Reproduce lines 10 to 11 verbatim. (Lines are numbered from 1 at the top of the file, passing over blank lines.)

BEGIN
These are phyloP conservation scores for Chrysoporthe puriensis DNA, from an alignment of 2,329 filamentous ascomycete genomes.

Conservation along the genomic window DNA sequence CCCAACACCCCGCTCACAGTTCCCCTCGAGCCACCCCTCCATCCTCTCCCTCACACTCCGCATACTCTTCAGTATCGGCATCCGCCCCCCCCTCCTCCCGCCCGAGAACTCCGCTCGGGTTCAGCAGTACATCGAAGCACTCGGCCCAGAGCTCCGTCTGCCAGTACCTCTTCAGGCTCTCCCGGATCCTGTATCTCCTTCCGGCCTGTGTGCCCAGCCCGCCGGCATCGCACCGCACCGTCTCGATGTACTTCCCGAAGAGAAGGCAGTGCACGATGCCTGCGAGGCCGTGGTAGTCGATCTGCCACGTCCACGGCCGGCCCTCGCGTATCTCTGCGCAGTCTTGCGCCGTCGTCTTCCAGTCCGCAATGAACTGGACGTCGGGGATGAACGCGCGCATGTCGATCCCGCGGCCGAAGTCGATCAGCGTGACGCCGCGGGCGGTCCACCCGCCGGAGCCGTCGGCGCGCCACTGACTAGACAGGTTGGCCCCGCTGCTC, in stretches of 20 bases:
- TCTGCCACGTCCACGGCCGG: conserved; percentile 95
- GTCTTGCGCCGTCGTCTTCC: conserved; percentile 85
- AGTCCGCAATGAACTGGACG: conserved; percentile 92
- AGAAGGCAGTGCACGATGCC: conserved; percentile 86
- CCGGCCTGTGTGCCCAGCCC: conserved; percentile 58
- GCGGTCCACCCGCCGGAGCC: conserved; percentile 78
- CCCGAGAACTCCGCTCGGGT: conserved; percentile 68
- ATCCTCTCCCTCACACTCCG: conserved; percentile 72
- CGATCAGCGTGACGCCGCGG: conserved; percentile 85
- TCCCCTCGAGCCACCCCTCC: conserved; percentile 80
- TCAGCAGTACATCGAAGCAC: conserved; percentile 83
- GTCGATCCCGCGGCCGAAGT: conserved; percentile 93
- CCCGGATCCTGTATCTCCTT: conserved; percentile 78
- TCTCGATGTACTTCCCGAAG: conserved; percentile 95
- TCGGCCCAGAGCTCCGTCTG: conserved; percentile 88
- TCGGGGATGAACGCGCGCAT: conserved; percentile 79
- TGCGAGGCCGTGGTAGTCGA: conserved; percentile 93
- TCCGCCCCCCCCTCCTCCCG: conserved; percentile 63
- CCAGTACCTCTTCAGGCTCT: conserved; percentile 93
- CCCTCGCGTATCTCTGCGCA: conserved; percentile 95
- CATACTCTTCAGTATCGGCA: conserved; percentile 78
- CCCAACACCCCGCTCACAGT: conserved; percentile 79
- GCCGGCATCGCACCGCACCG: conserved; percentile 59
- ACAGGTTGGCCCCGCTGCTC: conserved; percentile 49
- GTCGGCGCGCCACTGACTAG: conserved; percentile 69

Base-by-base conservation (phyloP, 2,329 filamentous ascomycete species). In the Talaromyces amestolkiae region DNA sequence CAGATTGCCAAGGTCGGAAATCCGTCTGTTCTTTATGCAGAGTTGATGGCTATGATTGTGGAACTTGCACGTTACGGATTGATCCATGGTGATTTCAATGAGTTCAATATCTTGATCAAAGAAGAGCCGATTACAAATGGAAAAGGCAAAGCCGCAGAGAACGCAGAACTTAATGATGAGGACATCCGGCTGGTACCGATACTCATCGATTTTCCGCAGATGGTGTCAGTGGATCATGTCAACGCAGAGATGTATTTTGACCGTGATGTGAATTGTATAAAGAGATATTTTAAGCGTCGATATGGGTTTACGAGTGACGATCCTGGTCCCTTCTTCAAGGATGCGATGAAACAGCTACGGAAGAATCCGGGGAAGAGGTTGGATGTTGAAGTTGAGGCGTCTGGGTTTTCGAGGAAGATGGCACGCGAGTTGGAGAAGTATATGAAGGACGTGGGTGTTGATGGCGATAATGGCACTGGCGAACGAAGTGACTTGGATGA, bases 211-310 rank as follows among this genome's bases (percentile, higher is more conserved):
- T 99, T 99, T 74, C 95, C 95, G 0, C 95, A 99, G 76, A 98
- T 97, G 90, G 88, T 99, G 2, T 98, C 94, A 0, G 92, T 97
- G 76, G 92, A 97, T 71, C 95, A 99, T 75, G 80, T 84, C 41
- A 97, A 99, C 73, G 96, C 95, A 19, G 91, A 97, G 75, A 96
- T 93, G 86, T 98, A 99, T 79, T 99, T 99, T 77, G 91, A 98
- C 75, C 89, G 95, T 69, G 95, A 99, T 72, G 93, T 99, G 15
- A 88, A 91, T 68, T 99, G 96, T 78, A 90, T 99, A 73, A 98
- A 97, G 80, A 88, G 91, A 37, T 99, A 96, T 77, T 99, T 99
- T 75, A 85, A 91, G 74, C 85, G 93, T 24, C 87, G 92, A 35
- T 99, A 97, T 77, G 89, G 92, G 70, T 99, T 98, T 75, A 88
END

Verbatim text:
- ATCCTCTCCCTCACACTCCG: conserved; percentile 72
- CGATCAGCGTGACGCCGCGG: conserved; percentile 85